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How Harmful are Adaptation Restrictions

Author

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  • Kelly C. de Bruin

    (Wageningen University)

  • Rob B. Dellink

    (Environmental Economics and Natural Resources Group, Wageningen University and Institute for Environmental Studies, VU University Amsterdam)

Abstract

The dominant assumption in economic models of climate policy remains that adaptation will be implemented in an optimal manner. There are, however, several reasons why optimal levels of adaptation may not be attainable. This paper investigates the effects of suboptimal levels of adaptation, i.e. adaptation restrictions, on the composition and level of climate change costs and on welfare. Several adaptation restrictions are identified and then simulated in a revised DICE model, extended with adaptation (AD-DICE). We find that especially substantial over-investment in adaptation can be very harmful due to sharply increasing marginal adaptation costs. Furthermore the potential of mitigation to offset suboptimal adaptation is investigated. When adaptation is not possible at extreme levels of climate change, it is cost-effective to use more stringent mitigation policies in order to keep climate change limited, thereby making adaptation possible. Furthermore not adjusting the optimal level of mitigation to these adaptation restrictions may double the costs of adaptation restrictions, and thus in general it is very harmful to ignore existing restrictions on adaptation when devising (efficient) climate policies.

Suggested Citation

  • Kelly C. de Bruin & Rob B. Dellink, 2009. "How Harmful are Adaptation Restrictions," Working Papers 2009.58, Fondazione Eni Enrico Mattei.
  • Handle: RePEc:fem:femwpa:2009.58
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    References listed on IDEAS

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    1. Kelly C. de Bruin & Rob B. Dellink & Richard S.J. Tol, 2007. "AD-DICE: an implementation of adaptation in the DICE model," Working Papers FNU-126, Research unit Sustainability and Global Change, Hamburg University, revised Feb 2007.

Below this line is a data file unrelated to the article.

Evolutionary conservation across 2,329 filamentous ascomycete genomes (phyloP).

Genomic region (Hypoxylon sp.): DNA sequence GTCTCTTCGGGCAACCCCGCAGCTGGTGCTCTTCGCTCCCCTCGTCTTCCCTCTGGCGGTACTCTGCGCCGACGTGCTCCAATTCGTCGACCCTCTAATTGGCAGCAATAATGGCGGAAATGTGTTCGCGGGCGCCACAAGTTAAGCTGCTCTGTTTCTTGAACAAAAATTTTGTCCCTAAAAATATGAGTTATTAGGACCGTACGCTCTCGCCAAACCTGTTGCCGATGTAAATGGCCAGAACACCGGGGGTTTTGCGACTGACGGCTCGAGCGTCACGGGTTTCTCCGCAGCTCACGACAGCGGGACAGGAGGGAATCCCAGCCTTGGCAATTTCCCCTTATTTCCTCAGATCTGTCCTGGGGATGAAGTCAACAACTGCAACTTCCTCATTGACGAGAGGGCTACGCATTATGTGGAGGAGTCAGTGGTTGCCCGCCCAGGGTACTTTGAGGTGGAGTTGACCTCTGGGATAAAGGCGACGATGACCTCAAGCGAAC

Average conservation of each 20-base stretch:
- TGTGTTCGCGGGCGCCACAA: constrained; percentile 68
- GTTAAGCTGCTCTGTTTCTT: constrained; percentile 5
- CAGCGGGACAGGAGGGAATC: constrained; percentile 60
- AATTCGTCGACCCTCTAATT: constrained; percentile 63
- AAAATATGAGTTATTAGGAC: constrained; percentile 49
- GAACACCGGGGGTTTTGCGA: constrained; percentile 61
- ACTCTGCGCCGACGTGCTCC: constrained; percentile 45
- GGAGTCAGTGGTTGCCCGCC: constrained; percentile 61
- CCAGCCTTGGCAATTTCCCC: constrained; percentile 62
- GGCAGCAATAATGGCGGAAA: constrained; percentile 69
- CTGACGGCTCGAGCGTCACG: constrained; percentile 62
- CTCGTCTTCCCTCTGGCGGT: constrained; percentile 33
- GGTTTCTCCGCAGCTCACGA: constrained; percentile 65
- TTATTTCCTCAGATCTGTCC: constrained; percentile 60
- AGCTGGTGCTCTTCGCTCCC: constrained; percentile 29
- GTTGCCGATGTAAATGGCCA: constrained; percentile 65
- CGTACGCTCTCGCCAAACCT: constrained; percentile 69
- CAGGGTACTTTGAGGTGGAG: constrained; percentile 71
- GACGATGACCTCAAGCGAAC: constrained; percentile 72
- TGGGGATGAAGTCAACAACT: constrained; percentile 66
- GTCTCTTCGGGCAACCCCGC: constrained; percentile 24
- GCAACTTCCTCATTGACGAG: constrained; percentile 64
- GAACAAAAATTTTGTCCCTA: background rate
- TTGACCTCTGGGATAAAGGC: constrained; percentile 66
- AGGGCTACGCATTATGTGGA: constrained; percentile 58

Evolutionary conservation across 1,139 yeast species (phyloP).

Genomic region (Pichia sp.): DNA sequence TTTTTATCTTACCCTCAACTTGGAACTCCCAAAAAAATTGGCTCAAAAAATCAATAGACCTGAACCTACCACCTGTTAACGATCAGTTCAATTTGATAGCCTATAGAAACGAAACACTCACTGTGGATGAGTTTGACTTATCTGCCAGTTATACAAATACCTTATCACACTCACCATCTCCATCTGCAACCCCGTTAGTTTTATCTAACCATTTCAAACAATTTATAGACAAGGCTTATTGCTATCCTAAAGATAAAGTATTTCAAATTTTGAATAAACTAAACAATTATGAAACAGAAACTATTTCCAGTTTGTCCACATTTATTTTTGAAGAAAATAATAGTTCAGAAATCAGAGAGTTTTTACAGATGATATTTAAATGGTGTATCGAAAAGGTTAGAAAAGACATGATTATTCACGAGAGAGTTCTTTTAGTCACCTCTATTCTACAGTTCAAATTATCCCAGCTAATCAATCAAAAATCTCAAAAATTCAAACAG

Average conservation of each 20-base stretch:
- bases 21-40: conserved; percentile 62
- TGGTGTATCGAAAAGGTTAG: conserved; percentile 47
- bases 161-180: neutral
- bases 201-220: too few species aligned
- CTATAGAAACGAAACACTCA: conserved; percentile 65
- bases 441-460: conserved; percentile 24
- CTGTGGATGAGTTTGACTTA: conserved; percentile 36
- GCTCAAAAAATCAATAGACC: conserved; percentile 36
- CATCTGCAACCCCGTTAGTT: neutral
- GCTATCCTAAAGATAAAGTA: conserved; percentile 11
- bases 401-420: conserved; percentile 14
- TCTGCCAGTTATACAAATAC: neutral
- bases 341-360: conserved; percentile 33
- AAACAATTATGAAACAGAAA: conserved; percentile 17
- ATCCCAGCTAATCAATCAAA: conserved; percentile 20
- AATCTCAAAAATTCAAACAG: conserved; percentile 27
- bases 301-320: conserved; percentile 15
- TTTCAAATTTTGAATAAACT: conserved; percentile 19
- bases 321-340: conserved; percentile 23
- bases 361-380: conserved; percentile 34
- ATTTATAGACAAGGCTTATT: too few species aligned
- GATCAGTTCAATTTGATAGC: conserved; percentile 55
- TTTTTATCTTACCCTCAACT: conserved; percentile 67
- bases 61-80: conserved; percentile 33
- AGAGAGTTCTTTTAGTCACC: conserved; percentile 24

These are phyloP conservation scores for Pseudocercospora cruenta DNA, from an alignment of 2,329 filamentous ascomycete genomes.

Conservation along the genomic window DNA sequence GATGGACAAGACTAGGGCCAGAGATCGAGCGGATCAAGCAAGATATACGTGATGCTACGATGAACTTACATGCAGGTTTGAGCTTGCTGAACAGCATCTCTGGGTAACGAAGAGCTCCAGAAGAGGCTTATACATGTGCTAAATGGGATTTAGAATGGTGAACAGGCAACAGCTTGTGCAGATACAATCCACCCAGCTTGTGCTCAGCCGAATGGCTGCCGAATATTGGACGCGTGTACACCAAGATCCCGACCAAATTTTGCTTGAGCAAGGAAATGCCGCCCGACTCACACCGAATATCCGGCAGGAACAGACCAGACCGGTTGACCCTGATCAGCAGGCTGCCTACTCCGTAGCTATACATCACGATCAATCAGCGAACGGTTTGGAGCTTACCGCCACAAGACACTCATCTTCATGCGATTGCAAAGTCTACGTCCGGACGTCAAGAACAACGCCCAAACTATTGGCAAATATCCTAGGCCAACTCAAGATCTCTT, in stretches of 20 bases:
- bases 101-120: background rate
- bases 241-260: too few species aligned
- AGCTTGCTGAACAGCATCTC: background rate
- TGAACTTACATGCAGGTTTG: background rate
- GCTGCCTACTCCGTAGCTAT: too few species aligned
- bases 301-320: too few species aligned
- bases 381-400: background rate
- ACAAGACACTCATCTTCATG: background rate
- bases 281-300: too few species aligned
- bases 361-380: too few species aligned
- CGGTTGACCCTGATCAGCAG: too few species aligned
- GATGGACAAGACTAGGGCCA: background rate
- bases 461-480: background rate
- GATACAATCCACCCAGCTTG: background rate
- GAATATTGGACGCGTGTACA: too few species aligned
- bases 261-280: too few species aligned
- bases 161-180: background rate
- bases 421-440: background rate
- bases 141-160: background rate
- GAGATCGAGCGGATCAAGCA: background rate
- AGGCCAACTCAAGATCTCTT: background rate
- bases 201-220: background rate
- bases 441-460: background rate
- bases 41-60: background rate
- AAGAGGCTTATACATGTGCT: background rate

2. Lecocq, Franck & Shalizi, Zmarak, 2007. "Balancing expenditures on mitigation of and adaptation to climate change : an exploration of Issues relevant to developing countries," Policy Research Working Paper Series 4299, The World Bank.
    3. Fankhauser, Samuel & Smith, Joel B. & Tol, Richard S. J., 1999. "Weathering climate change: some simple rules to guide adaptation decisions," Ecological Economics, Elsevier, vol. 30(1), pages 67-78, July.
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    Cited by:

    1. Osberghaus, Daniel & Reif, Christiane, 2010. "Total costs and budgetary effects of adaptation to climate change: An assessment for the European Union," ZEW Discussion Papers 10-046, ZEW - Zentrum für Europäische Wirtschaftsforschung / Center for European Economic Research.
    2. Heuson, Clemens & Gawel, Erik & Gebhardt, Oliver & Hansjürgens, Bernd & Lehmann, Paul & Meyer, Volker & Schwarze, Reimund, 2012. "Fundamental questions on the economics of climate adaptation: Outlines of a new research programme," UFZ Reports 05/2012, Helmholtz Centre for Environmental Research (UFZ).
    3. Heuson, Clemens & Gawel, Erik & Gebhardt, Oliver & Hansjürgens, Bernd & Lehmann, Paul & Meyer, Volker & Schwarze, Reimund, 2012. "Ökonomische Grundfragen der Klimaanpassung: Umrisse eines neuen Forschungsprogramms," UFZ Reports 02/2012, Helmholtz Centre for Environmental Research (UFZ).

    More about this item

    Keywords

    Integrated Assessment Modelling; Adaptation; Climate Change;

    JEL classification:

    • Q25 - Agricultural and Natural Resource Economics; Environmental and Ecological Economics - - Renewable Resources and Conservation - - - Water
    • Q28 - Agricultural and Natural Resource Economics; Environmental and Ecological Economics - - Renewable Resources and Conservation - - - Government Policy

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